Two forms of heat are relevant in air conditioning:
- sensible heat
- latent heat
When an object is heated, its temperature rises as heat is added. The increase in heat is called sensible heat. Similarly, when heat is removed from an object and its temperature falls, the heat removed is also called sensible heat. Heat that causes a change in temperature in an object is called sensible heat.
All pure substances in nature are able to change their state. Solids can become liquids (ice to water) and liquids can become gases (water to vapor) but changes such as these require the addition or removal of heat. The heat that causes these changes is called latent heat.
Latent heat however, does not affect the temperature of a substance - for example, water remains at 100°C while boiling. The heat added to keep the water boiling is latent heat. Heat that causes a change of state with no change in temperature is called latent heat.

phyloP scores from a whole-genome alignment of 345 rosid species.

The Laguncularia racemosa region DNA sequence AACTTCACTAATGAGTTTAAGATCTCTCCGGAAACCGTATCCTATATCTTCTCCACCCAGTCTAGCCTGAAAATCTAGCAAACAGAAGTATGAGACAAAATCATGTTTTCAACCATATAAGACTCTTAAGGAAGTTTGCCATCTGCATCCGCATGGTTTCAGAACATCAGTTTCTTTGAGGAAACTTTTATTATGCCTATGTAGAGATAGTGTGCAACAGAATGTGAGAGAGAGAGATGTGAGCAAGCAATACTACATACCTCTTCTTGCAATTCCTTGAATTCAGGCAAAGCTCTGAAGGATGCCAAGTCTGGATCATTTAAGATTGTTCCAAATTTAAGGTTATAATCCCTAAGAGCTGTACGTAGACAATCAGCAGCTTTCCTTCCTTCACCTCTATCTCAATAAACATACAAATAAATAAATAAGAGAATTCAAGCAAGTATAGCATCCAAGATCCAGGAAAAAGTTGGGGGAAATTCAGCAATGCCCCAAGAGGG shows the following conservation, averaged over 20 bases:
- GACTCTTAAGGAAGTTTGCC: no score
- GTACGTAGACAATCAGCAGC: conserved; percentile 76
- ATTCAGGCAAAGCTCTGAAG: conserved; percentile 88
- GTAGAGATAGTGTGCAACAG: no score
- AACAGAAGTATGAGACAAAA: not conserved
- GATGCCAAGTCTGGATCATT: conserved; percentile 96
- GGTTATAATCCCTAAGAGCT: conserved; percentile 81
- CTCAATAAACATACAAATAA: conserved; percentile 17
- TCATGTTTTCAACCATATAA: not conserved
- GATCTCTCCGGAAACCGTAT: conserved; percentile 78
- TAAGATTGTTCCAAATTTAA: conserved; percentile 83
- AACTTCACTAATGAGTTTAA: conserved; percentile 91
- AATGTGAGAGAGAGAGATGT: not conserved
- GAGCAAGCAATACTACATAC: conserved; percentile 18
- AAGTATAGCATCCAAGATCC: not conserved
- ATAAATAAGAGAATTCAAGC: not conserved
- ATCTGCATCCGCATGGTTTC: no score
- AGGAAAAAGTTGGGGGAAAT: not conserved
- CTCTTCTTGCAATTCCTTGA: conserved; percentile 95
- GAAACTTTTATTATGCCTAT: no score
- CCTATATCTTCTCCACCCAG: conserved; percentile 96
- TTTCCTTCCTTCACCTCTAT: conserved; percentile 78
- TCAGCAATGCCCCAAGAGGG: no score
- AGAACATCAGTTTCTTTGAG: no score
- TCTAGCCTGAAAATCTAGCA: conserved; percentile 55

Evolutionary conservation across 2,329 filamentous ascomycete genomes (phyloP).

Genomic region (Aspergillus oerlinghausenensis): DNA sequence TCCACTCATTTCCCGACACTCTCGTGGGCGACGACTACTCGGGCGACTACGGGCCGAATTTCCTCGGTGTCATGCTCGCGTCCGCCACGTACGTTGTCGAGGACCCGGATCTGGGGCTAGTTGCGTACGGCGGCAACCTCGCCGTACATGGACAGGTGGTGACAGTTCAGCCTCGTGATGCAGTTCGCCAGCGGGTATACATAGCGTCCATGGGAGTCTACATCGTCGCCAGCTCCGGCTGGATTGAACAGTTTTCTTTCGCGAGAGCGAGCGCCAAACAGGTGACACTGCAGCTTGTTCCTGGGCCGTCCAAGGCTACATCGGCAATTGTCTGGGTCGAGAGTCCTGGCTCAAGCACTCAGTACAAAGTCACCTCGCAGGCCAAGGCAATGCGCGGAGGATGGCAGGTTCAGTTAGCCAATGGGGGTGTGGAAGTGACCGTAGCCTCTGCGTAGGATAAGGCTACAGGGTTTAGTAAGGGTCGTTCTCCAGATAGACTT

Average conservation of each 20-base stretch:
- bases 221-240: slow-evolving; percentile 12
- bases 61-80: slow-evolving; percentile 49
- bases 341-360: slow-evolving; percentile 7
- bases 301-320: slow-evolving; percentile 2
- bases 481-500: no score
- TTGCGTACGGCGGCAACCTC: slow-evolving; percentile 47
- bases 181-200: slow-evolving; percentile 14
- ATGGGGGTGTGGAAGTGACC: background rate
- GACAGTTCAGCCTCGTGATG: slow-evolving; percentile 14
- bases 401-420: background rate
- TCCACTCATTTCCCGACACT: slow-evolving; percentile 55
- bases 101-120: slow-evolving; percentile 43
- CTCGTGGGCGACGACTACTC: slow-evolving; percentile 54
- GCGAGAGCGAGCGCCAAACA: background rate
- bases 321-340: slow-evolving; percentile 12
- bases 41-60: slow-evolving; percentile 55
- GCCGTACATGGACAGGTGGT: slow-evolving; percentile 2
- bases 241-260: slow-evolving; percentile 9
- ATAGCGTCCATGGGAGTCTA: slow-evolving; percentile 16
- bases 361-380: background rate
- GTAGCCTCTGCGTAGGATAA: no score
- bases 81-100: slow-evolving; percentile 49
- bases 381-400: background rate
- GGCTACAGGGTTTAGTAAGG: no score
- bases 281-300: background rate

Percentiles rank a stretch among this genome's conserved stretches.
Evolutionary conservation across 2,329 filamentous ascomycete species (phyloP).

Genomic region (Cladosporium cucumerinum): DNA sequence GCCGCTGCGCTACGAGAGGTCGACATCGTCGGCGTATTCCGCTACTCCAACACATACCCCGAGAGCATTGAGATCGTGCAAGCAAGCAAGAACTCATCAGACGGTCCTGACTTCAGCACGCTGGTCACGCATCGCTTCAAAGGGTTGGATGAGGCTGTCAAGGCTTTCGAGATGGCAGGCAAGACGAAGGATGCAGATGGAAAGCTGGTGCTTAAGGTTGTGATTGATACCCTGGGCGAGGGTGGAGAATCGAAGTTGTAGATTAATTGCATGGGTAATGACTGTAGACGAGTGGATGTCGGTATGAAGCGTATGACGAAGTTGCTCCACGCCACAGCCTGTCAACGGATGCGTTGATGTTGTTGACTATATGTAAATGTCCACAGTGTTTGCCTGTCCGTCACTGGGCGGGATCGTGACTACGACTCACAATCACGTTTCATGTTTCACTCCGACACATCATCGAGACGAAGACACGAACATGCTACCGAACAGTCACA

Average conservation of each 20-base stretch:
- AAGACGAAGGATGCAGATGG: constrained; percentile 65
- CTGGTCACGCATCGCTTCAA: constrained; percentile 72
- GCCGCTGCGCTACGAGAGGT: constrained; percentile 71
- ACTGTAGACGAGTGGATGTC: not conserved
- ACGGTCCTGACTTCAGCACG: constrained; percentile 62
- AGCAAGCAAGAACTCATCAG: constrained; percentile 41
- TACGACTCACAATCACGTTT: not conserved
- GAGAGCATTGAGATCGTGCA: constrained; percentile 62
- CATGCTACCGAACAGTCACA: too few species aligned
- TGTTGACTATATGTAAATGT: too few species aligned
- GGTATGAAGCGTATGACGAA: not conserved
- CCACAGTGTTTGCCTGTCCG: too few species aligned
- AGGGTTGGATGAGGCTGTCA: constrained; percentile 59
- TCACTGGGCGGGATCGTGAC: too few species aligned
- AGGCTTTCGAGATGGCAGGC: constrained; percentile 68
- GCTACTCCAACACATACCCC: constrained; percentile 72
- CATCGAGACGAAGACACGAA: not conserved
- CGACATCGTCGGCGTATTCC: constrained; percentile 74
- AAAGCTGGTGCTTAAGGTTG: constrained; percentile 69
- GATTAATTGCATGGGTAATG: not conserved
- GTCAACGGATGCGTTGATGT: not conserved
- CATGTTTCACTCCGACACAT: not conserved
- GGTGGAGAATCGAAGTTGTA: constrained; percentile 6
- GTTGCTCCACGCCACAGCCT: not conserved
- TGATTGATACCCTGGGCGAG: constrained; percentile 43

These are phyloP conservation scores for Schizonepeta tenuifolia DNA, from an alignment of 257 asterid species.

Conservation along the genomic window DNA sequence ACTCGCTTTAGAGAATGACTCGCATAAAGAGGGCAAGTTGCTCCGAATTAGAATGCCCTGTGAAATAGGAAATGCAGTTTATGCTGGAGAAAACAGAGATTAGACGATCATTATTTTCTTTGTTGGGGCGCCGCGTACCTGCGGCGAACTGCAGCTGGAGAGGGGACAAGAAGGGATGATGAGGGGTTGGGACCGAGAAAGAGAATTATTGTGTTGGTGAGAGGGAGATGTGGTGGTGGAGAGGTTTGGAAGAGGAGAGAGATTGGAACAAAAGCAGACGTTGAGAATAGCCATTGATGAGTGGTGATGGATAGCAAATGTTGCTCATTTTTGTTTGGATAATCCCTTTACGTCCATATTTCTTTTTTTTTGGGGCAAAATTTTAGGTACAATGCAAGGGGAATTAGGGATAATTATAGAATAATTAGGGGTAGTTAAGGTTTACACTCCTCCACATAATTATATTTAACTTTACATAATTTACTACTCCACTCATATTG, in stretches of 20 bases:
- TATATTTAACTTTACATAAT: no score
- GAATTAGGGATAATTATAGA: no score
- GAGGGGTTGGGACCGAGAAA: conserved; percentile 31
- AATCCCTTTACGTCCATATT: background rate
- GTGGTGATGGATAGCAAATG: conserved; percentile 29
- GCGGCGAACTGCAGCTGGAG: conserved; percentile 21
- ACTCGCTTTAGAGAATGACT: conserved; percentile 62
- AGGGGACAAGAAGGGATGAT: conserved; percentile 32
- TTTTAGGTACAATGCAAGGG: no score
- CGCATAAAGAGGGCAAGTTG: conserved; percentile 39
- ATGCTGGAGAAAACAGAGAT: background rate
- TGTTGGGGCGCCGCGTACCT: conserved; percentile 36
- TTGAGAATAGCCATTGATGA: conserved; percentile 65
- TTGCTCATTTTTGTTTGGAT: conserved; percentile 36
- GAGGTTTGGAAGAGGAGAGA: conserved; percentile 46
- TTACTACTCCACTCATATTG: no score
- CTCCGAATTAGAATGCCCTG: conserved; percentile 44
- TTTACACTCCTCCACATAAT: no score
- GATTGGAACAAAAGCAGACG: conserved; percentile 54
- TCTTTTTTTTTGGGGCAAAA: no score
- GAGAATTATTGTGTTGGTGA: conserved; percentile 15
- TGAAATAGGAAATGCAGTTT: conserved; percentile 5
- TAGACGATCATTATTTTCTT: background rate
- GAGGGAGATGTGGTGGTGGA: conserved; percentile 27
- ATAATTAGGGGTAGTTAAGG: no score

Appreciating this difference is fundamental to understanding why refrigerant is used in cooling systems. It also explains why the terms 'total capacity' (sensible & latent heat) and 'sensible capacity' are used to define a unit's cooling capacity. During the cooling cycling, condensation forms within the unit due to the removal of latent heat from the air. Sensible capacity is the capacity required to lower the temperature and latent capacity is the capacity to remove the moisture from the air.